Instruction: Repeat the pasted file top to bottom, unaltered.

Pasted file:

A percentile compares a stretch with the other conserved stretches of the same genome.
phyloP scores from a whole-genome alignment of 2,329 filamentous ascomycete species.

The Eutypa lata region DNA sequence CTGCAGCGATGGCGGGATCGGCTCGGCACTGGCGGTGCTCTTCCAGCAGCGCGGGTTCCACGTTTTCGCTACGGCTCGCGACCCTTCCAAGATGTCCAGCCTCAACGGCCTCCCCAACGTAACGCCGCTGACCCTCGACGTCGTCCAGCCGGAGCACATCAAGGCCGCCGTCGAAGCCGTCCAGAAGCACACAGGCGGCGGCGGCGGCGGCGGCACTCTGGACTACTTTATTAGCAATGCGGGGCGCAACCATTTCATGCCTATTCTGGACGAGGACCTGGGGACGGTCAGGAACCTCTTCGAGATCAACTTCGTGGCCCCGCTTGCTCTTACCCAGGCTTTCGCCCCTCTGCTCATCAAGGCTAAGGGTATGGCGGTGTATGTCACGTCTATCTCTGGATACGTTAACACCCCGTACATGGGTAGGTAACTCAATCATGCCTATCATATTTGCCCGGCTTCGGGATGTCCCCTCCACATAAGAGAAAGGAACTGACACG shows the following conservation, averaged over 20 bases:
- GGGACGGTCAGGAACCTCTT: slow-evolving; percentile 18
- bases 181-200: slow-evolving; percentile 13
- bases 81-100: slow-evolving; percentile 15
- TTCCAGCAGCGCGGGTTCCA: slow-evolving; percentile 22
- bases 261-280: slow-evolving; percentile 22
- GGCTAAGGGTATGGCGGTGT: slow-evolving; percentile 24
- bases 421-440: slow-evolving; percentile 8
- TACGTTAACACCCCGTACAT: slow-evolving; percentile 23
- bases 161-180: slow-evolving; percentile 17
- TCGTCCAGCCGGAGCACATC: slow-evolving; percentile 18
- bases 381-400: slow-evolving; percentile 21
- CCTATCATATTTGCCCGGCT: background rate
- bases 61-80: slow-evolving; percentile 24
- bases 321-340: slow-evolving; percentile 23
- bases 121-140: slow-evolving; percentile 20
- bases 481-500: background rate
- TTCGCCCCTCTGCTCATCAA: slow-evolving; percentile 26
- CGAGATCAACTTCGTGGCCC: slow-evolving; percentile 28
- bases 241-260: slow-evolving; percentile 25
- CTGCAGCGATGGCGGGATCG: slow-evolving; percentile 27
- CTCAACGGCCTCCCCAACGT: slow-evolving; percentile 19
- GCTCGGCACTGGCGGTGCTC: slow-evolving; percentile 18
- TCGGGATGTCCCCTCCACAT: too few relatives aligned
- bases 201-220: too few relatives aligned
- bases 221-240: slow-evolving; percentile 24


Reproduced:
A percentile compares a stretch with the other conserved stretches of the same genome.
phyloP scores from a whole-genome alignment of 2,329 filamentous ascomycete species.

The Eutypa lata region DNA sequence CTGCAGCGATGGCGGGATCGGCTCGGCACTGGCGGTGCTCTTCCAGCAGCGCGGGTTCCACGTTTTCGCTACGGCTCGCGACCCTTCCAAGATGTCCAGCCTCAACGGCCTCCCCAACGTAACGCCGCTGACCCTCGACGTCGTCCAGCCGGAGCACATCAAGGCCGCCGTCGAAGCCGTCCAGAAGCACACAGGCGGCGGCGGCGGCGGCGGCACTCTGGACTACTTTATTAGCAATGCGGGGCGCAACCATTTCATGCCTATTCTGGACGAGGACCTGGGGACGGTCAGGAACCTCTTCGAGATCAACTTCGTGGCCCCGCTTGCTCTTACCCAGGCTTTCGCCCCTCTGCTCATCAAGGCTAAGGGTATGGCGGTGTATGTCACGTCTATCTCTGGATACGTTAACACCCCGTACATGGGTAGGTAACTCAATCATGCCTATCATATTTGCCCGGCTTCGGGATGTCCCCTCCACATAAGAGAAAGGAACTGACACG shows the following conservation, averaged over 20 bases:
- GGGACGGTCAGGAACCTCTT: slow-evolving; percentile 18
- bases 181-200: slow-evolving; percentile 13
- bases 81-100: slow-evolving; percentile 15
- TTCCAGCAGCGCGGGTTCCA: slow-evolving; percentile 22
- bases 261-280: slow-evolving; percentile 22
- GGCTAAGGGTATGGCGGTGT: slow-evolving; percentile 24
- bases 421-440: slow-evolving; percentile 8
- TACGTTAACACCCCGTACAT: slow-evolving; percentile 23
- bases 161-180: slow-evolving; percentile 17
- TCGTCCAGCCGGAGCACATC: slow-evolving; percentile 18
- bases 381-400: slow-evolving; percentile 21
- CCTATCATATTTGCCCGGCT: background rate
- bases 61-80: slow-evolving; percentile 24
- bases 321-340: slow-evolving; percentile 23
- bases 121-140: slow-evolving; percentile 20
- bases 481-500: background rate
- TTCGCCCCTCTGCTCATCAA: slow-evolving; percentile 26
- CGAGATCAACTTCGTGGCCC: slow-evolving; percentile 28
- bases 241-260: slow-evolving; percentile 25
- CTGCAGCGATGGCGGGATCG: slow-evolving; percentile 27
- CTCAACGGCCTCCCCAACGT: slow-evolving; percentile 19
- GCTCGGCACTGGCGGTGCTC: slow-evolving; percentile 18
- TCGGGATGTCCCCTCCACAT: too few relatives aligned
- bases 201-220: too few relatives aligned
- bases 221-240: slow-evolving; percentile 24